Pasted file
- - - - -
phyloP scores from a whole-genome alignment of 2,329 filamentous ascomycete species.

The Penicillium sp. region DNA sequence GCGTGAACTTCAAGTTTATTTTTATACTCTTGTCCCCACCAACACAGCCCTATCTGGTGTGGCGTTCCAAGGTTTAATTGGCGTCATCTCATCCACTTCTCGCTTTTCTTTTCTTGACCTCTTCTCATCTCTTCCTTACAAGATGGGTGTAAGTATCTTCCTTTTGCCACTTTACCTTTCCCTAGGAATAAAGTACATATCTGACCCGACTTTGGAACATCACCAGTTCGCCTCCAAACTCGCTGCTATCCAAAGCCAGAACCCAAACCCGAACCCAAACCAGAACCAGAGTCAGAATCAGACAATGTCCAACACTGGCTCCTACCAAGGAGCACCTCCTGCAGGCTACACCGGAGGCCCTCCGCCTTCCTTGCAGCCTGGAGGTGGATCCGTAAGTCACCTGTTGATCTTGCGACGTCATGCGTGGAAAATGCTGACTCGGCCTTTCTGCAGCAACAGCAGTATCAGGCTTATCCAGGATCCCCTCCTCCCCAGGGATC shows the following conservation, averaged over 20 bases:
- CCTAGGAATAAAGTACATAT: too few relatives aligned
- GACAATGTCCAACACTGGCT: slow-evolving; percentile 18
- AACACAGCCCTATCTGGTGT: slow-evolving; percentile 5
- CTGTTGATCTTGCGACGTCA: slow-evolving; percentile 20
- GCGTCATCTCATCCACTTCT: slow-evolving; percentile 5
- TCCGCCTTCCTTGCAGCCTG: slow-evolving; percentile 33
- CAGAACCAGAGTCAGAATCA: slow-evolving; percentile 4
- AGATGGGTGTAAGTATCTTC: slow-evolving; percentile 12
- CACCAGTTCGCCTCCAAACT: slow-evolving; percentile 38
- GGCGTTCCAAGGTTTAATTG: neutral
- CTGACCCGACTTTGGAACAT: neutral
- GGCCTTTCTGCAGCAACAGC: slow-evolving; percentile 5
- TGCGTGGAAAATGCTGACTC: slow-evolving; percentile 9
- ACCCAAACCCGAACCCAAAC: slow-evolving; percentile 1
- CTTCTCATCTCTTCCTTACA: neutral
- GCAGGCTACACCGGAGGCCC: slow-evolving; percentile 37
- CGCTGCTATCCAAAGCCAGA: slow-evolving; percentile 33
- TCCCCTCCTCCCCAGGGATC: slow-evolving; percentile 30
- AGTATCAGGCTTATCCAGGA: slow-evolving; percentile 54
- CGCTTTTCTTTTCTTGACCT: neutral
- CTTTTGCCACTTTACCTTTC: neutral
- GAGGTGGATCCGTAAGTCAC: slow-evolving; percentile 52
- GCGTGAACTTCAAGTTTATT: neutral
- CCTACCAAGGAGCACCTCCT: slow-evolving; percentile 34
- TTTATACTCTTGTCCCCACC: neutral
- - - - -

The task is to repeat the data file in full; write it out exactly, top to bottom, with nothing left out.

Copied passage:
phyloP scores from a whole-genome alignment of 2,329 filamentous ascomycete species.

The Penicillium sp. region DNA sequence GCGTGAACTTCAAGTTTATTTTTATACTCTTGTCCCCACCAACACAGCCCTATCTGGTGTGGCGTTCCAAGGTTTAATTGGCGTCATCTCATCCACTTCTCGCTTTTCTTTTCTTGACCTCTTCTCATCTCTTCCTTACAAGATGGGTGTAAGTATCTTCCTTTTGCCACTTTACCTTTCCCTAGGAATAAAGTACATATCTGACCCGACTTTGGAACATCACCAGTTCGCCTCCAAACTCGCTGCTATCCAAAGCCAGAACCCAAACCCGAACCCAAACCAGAACCAGAGTCAGAATCAGACAATGTCCAACACTGGCTCCTACCAAGGAGCACCTCCTGCAGGCTACACCGGAGGCCCTCCGCCTTCCTTGCAGCCTGGAGGTGGATCCGTAAGTCACCTGTTGATCTTGCGACGTCATGCGTGGAAAATGCTGACTCGGCCTTTCTGCAGCAACAGCAGTATCAGGCTTATCCAGGATCCCCTCCTCCCCAGGGATC shows the following conservation, averaged over 20 bases:
- CCTAGGAATAAAGTACATAT: too few relatives aligned
- GACAATGTCCAACACTGGCT: slow-evolving; percentile 18
- AACACAGCCCTATCTGGTGT: slow-evolving; percentile 5
- CTGTTGATCTTGCGACGTCA: slow-evolving; percentile 20
- GCGTCATCTCATCCACTTCT: slow-evolving; percentile 5
- TCCGCCTTCCTTGCAGCCTG: slow-evolving; percentile 33
- CAGAACCAGAGTCAGAATCA: slow-evolving; percentile 4
- AGATGGGTGTAAGTATCTTC: slow-evolving; percentile 12
- CACCAGTTCGCCTCCAAACT: slow-evolving; percentile 38
- GGCGTTCCAAGGTTTAATTG: neutral
- CTGACCCGACTTTGGAACAT: neutral
- GGCCTTTCTGCAGCAACAGC: slow-evolving; percentile 5
- TGCGTGGAAAATGCTGACTC: slow-evolving; percentile 9
- ACCCAAACCCGAACCCAAAC: slow-evolving; percentile 1
- CTTCTCATCTCTTCCTTACA: neutral
- GCAGGCTACACCGGAGGCCC: slow-evolving; percentile 37
- CGCTGCTATCCAAAGCCAGA: slow-evolving; percentile 33
- TCCCCTCCTCCCCAGGGATC: slow-evolving; percentile 30
- AGTATCAGGCTTATCCAGGA: slow-evolving; percentile 54
- CGCTTTTCTTTTCTTGACCT: neutral
- CTTTTGCCACTTTACCTTTC: neutral
- GAGGTGGATCCGTAAGTCAC: slow-evolving; percentile 52
- GCGTGAACTTCAAGTTTATT: neutral
- CCTACCAAGGAGCACCTCCT: slow-evolving; percentile 34
- TTTATACTCTTGTCCCCACC: neutral